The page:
Dads. They’re a special group of people, without a doubt. They’re much more than simply fathers…dads are the men kids count on for love, kindness, and understanding. Men who cheer them on through good times and bad. Men who set boundaries then guide their kids as they grow through and beyond them.
Dads are pretty freaking awesome, and our kids have one of the best around. That doesn’t keep the birthfather thing from rearing its ugly head occasionally, though, and T-man’s had his share of struggles with this. We’re dealing with it.
But what makes a mom?
Frankly, moms in adoption can be a much trickier thing.
Motherhood is inextricably linked to pregnancy, labor, and childbirth. As adults we realize that there are lots of ways to become a mom, but kids live in a world that’s much more black and white. Late childhood relies primarily on concrete thinking, and T-man’s just beginning to develop and refine more abstract thinking and logic.
So no matter what conversations we might have about the roles of motherhood, somewhere in the recesses of their minds is the deeply ingrained definition of a mother as a woman who has a baby.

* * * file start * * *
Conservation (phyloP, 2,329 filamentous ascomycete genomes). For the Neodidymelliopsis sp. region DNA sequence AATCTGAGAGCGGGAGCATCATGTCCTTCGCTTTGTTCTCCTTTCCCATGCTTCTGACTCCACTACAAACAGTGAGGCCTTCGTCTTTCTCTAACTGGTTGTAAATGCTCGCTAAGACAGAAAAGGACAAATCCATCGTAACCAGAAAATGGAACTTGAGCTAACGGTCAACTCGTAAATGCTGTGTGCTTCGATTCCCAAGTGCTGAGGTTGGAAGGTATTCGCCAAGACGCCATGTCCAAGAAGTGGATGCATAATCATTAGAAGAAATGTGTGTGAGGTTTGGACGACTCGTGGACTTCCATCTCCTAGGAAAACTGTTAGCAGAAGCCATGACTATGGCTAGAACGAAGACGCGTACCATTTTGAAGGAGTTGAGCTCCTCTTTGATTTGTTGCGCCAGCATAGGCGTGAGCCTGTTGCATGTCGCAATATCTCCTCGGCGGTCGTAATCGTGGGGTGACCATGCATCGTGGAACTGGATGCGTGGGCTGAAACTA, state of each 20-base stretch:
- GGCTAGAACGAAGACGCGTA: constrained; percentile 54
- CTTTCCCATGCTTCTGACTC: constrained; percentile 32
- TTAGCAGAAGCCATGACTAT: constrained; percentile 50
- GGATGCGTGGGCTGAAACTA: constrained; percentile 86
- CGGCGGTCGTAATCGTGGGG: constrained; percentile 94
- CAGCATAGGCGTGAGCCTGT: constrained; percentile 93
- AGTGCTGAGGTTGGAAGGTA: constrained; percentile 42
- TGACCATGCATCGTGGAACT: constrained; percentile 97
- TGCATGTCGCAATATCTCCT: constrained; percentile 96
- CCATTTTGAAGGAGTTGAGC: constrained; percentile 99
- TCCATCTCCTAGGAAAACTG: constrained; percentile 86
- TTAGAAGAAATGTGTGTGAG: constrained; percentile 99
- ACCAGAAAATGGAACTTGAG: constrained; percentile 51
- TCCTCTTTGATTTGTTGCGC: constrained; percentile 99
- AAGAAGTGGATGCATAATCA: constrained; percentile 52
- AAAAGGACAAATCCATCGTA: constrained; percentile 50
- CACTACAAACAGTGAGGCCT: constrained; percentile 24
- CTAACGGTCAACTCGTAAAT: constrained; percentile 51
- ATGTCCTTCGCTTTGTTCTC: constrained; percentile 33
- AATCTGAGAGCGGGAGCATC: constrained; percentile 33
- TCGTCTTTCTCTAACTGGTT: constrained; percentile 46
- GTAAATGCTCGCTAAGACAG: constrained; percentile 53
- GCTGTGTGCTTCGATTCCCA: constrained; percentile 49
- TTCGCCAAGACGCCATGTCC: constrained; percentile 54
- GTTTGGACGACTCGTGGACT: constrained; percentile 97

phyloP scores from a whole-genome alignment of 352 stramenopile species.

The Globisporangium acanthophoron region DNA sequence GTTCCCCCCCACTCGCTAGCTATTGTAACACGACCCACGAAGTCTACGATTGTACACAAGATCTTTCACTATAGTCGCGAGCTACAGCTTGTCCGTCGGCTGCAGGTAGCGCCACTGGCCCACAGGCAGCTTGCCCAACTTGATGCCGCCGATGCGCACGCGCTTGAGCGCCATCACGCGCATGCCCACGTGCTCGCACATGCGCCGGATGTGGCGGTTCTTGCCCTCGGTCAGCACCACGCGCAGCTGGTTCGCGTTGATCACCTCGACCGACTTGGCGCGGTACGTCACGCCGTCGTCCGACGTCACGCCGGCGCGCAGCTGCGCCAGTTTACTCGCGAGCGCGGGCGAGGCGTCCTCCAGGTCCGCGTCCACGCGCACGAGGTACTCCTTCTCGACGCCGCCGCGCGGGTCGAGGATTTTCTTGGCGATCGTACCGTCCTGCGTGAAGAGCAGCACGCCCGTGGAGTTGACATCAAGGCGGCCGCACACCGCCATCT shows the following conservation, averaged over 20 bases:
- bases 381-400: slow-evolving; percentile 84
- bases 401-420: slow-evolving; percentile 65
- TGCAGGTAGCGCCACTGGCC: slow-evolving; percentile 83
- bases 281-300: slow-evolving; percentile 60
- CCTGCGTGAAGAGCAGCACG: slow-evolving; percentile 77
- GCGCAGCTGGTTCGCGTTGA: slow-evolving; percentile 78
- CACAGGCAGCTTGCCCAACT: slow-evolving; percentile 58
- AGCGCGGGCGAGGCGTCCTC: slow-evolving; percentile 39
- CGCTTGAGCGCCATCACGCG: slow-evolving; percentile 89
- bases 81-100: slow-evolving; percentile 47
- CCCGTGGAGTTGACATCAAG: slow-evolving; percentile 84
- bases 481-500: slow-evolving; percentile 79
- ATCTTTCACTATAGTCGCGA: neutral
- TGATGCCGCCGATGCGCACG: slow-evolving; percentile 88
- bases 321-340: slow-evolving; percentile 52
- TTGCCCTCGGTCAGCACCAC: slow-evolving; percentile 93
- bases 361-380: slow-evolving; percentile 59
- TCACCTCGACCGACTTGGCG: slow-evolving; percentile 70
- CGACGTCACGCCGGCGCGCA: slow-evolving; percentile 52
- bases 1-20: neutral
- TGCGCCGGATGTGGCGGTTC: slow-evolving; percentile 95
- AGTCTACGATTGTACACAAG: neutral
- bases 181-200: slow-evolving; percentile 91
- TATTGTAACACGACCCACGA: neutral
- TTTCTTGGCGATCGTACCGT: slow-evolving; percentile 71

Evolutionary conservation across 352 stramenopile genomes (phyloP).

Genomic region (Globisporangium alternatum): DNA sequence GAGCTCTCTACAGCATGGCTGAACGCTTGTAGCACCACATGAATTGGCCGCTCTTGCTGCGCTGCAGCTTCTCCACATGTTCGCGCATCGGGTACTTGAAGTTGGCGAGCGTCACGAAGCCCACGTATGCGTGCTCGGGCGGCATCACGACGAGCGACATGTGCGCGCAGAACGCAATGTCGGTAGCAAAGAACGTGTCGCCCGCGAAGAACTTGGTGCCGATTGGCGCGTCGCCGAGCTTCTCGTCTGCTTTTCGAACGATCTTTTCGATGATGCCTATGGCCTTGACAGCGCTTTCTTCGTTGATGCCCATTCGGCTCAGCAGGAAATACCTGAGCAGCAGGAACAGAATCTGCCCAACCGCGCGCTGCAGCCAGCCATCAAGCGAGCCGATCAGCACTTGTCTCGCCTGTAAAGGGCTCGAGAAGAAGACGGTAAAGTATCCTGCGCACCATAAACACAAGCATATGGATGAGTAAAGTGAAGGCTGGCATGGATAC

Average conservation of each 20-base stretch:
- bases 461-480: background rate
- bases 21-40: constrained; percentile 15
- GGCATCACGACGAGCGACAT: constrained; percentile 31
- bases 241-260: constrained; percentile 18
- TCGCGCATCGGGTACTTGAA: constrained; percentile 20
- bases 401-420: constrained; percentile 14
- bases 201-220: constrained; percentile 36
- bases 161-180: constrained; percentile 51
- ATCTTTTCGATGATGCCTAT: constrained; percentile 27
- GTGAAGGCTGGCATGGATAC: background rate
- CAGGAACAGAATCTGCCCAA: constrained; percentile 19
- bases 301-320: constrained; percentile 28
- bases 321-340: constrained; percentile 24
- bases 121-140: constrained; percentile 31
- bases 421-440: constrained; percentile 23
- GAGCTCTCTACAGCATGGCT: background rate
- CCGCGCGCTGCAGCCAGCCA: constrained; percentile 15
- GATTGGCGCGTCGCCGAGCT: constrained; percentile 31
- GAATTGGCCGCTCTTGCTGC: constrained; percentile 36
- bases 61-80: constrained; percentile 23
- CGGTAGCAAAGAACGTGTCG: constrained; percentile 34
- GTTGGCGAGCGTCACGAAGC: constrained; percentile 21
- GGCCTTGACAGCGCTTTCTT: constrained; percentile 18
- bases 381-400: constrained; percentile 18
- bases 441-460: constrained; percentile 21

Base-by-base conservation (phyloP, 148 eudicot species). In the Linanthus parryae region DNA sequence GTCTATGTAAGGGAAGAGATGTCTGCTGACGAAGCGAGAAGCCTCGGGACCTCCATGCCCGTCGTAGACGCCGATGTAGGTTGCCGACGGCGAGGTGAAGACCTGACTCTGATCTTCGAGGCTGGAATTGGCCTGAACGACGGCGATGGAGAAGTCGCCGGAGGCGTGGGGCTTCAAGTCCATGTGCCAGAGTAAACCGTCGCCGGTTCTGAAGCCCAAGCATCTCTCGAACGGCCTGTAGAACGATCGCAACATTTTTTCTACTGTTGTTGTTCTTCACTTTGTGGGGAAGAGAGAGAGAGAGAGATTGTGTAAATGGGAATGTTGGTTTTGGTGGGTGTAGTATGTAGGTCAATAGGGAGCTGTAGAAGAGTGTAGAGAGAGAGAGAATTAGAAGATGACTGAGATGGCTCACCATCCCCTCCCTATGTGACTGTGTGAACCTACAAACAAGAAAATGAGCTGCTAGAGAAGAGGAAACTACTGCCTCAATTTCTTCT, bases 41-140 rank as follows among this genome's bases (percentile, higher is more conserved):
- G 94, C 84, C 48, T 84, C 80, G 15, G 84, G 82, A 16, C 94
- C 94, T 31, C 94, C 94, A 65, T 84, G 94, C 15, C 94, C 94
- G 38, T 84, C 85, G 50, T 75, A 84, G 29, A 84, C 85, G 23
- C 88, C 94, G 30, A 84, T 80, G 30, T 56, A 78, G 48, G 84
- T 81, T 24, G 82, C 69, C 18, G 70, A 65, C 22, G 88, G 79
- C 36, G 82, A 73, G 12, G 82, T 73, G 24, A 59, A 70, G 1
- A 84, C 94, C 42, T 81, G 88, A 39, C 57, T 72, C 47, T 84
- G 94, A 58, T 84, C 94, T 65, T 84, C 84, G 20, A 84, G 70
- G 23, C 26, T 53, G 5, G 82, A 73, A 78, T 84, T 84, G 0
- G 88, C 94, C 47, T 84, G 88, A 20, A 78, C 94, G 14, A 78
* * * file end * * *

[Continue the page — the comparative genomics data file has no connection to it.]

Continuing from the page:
And they would be right.
Both Bear and T-man have another mother. They go by several names – some call them birthmothers, some biological mothers, and some use the term first mother. Any way you put it, both of my children had a woman who loved them enough to carry them through nine months of pregnancy and then bring them into the world.
One of my kids also briefly had a foster mom. These women (who I personally believe qualify for the FastPass into heaven) open their hearts and homes over the years, providing love and shelter while children wait for their forever families. The men and women who foster kids, sometimes for years at a stretch, are a precious part of the system that protects our youth. They are the safety net. The ones who protect babies in transition between families and help older children learn to trust the adults around them.
There are surrogate moms, women who help others realize their dream of having a family. Whatever the reason – spiritual, financial, altruistic – surrogate mothers bring babies into the world that might not otherwise exist, and that’s a beautiful thing.
And then there are adoptive moms.
We’re the mothers who claim this title through love alone. Without proof of physical “motherhood” – no ultrasounds, no baby bump photos, no morning sickness or weird cravings – we try to explain to our children how real this love is. We tell them that they were born in our hearts, a longing we felt before we even learned of their existence, and they are every bit our children. That it wasn’t pregnancy that made us moms. It’s love. Pure, unconditional love.
What makes a mom? Love, in all its shapes and forms.